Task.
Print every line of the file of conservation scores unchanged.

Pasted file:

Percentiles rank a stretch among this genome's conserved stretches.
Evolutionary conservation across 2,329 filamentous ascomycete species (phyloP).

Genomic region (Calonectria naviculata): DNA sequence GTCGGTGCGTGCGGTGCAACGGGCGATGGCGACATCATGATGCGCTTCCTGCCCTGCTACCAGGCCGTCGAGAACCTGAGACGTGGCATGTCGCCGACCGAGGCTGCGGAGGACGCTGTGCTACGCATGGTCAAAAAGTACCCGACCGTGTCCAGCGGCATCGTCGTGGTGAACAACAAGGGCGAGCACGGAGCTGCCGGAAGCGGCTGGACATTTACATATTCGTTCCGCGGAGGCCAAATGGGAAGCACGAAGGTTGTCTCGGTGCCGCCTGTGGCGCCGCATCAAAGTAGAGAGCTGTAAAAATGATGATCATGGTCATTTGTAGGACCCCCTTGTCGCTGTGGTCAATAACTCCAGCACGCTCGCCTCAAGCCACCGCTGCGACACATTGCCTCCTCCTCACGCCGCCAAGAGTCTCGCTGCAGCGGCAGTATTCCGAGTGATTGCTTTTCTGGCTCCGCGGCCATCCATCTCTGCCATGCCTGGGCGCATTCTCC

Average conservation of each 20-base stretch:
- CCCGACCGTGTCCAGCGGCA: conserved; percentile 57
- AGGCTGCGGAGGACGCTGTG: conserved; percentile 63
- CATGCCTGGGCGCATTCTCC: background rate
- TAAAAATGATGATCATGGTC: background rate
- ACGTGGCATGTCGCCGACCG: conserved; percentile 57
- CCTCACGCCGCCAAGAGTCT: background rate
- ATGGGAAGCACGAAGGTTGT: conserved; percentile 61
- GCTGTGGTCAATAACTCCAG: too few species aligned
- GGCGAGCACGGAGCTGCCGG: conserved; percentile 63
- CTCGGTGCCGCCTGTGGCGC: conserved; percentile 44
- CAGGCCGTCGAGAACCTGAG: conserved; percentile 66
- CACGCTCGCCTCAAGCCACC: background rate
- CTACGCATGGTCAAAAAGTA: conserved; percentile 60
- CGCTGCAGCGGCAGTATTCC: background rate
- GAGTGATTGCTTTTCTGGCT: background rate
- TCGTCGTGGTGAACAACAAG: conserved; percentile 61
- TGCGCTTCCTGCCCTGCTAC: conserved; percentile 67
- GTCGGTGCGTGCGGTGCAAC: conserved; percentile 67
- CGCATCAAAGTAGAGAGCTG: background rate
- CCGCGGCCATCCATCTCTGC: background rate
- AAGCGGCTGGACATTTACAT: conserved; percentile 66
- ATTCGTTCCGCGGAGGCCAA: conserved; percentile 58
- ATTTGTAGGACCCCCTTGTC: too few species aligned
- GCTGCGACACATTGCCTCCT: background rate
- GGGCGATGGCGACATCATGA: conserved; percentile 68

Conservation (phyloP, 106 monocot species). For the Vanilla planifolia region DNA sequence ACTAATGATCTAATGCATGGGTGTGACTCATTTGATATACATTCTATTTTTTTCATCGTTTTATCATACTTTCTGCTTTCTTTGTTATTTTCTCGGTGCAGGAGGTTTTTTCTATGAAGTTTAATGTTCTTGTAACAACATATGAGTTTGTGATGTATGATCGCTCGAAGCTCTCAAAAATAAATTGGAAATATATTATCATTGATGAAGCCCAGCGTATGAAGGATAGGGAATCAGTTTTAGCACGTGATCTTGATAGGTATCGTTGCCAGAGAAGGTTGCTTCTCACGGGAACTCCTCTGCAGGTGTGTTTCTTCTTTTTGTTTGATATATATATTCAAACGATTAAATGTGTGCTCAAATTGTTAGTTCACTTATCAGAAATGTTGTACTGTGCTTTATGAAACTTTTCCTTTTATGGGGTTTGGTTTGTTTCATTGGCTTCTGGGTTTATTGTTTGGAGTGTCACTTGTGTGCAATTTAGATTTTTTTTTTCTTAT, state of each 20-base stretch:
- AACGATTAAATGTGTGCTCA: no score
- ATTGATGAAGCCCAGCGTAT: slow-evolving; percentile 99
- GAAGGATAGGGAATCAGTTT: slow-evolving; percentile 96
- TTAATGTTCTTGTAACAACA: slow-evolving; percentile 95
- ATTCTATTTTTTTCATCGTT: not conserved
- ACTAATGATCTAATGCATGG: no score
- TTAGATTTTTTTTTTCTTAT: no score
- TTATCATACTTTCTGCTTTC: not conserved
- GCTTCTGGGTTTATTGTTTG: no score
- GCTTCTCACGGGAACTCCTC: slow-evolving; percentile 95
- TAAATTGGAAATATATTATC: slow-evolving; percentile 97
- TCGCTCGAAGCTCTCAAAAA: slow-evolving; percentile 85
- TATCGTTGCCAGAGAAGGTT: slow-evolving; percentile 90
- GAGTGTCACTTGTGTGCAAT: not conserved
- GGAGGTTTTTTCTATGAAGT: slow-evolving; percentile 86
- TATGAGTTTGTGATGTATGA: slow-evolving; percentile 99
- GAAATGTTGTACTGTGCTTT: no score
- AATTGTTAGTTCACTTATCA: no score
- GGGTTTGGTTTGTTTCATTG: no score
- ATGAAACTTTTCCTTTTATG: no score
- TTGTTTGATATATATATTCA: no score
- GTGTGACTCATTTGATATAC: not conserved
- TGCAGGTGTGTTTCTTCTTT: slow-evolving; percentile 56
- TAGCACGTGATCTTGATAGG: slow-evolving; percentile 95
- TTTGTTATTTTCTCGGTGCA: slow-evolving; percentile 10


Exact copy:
Percentiles rank a stretch among this genome's conserved stretches.
Evolutionary conservation across 2,329 filamentous ascomycete species (phyloP).

Genomic region (Calonectria naviculata): DNA sequence GTCGGTGCGTGCGGTGCAACGGGCGATGGCGACATCATGATGCGCTTCCTGCCCTGCTACCAGGCCGTCGAGAACCTGAGACGTGGCATGTCGCCGACCGAGGCTGCGGAGGACGCTGTGCTACGCATGGTCAAAAAGTACCCGACCGTGTCCAGCGGCATCGTCGTGGTGAACAACAAGGGCGAGCACGGAGCTGCCGGAAGCGGCTGGACATTTACATATTCGTTCCGCGGAGGCCAAATGGGAAGCACGAAGGTTGTCTCGGTGCCGCCTGTGGCGCCGCATCAAAGTAGAGAGCTGTAAAAATGATGATCATGGTCATTTGTAGGACCCCCTTGTCGCTGTGGTCAATAACTCCAGCACGCTCGCCTCAAGCCACCGCTGCGACACATTGCCTCCTCCTCACGCCGCCAAGAGTCTCGCTGCAGCGGCAGTATTCCGAGTGATTGCTTTTCTGGCTCCGCGGCCATCCATCTCTGCCATGCCTGGGCGCATTCTCC

Average conservation of each 20-base stretch:
- CCCGACCGTGTCCAGCGGCA: conserved; percentile 57
- AGGCTGCGGAGGACGCTGTG: conserved; percentile 63
- CATGCCTGGGCGCATTCTCC: background rate
- TAAAAATGATGATCATGGTC: background rate
- ACGTGGCATGTCGCCGACCG: conserved; percentile 57
- CCTCACGCCGCCAAGAGTCT: background rate
- ATGGGAAGCACGAAGGTTGT: conserved; percentile 61
- GCTGTGGTCAATAACTCCAG: too few species aligned
- GGCGAGCACGGAGCTGCCGG: conserved; percentile 63
- CTCGGTGCCGCCTGTGGCGC: conserved; percentile 44
- CAGGCCGTCGAGAACCTGAG: conserved; percentile 66
- CACGCTCGCCTCAAGCCACC: background rate
- CTACGCATGGTCAAAAAGTA: conserved; percentile 60
- CGCTGCAGCGGCAGTATTCC: background rate
- GAGTGATTGCTTTTCTGGCT: background rate
- TCGTCGTGGTGAACAACAAG: conserved; percentile 61
- TGCGCTTCCTGCCCTGCTAC: conserved; percentile 67
- GTCGGTGCGTGCGGTGCAAC: conserved; percentile 67
- CGCATCAAAGTAGAGAGCTG: background rate
- CCGCGGCCATCCATCTCTGC: background rate
- AAGCGGCTGGACATTTACAT: conserved; percentile 66
- ATTCGTTCCGCGGAGGCCAA: conserved; percentile 58
- ATTTGTAGGACCCCCTTGTC: too few species aligned
- GCTGCGACACATTGCCTCCT: background rate
- GGGCGATGGCGACATCATGA: conserved; percentile 68

Conservation (phyloP, 106 monocot species). For the Vanilla planifolia region DNA sequence ACTAATGATCTAATGCATGGGTGTGACTCATTTGATATACATTCTATTTTTTTCATCGTTTTATCATACTTTCTGCTTTCTTTGTTATTTTCTCGGTGCAGGAGGTTTTTTCTATGAAGTTTAATGTTCTTGTAACAACATATGAGTTTGTGATGTATGATCGCTCGAAGCTCTCAAAAATAAATTGGAAATATATTATCATTGATGAAGCCCAGCGTATGAAGGATAGGGAATCAGTTTTAGCACGTGATCTTGATAGGTATCGTTGCCAGAGAAGGTTGCTTCTCACGGGAACTCCTCTGCAGGTGTGTTTCTTCTTTTTGTTTGATATATATATTCAAACGATTAAATGTGTGCTCAAATTGTTAGTTCACTTATCAGAAATGTTGTACTGTGCTTTATGAAACTTTTCCTTTTATGGGGTTTGGTTTGTTTCATTGGCTTCTGGGTTTATTGTTTGGAGTGTCACTTGTGTGCAATTTAGATTTTTTTTTTCTTAT, state of each 20-base stretch:
- AACGATTAAATGTGTGCTCA: no score
- ATTGATGAAGCCCAGCGTAT: slow-evolving; percentile 99
- GAAGGATAGGGAATCAGTTT: slow-evolving; percentile 96
- TTAATGTTCTTGTAACAACA: slow-evolving; percentile 95
- ATTCTATTTTTTTCATCGTT: not conserved
- ACTAATGATCTAATGCATGG: no score
- TTAGATTTTTTTTTTCTTAT: no score
- TTATCATACTTTCTGCTTTC: not conserved
- GCTTCTGGGTTTATTGTTTG: no score
- GCTTCTCACGGGAACTCCTC: slow-evolving; percentile 95
- TAAATTGGAAATATATTATC: slow-evolving; percentile 97
- TCGCTCGAAGCTCTCAAAAA: slow-evolving; percentile 85
- TATCGTTGCCAGAGAAGGTT: slow-evolving; percentile 90
- GAGTGTCACTTGTGTGCAAT: not conserved
- GGAGGTTTTTTCTATGAAGT: slow-evolving; percentile 86
- TATGAGTTTGTGATGTATGA: slow-evolving; percentile 99
- GAAATGTTGTACTGTGCTTT: no score
- AATTGTTAGTTCACTTATCA: no score
- GGGTTTGGTTTGTTTCATTG: no score
- ATGAAACTTTTCCTTTTATG: no score
- TTGTTTGATATATATATTCA: no score
- GTGTGACTCATTTGATATAC: not conserved
- TGCAGGTGTGTTTCTTCTTT: slow-evolving; percentile 56
- TAGCACGTGATCTTGATAGG: slow-evolving; percentile 95
- TTTGTTATTTTCTCGGTGCA: slow-evolving; percentile 10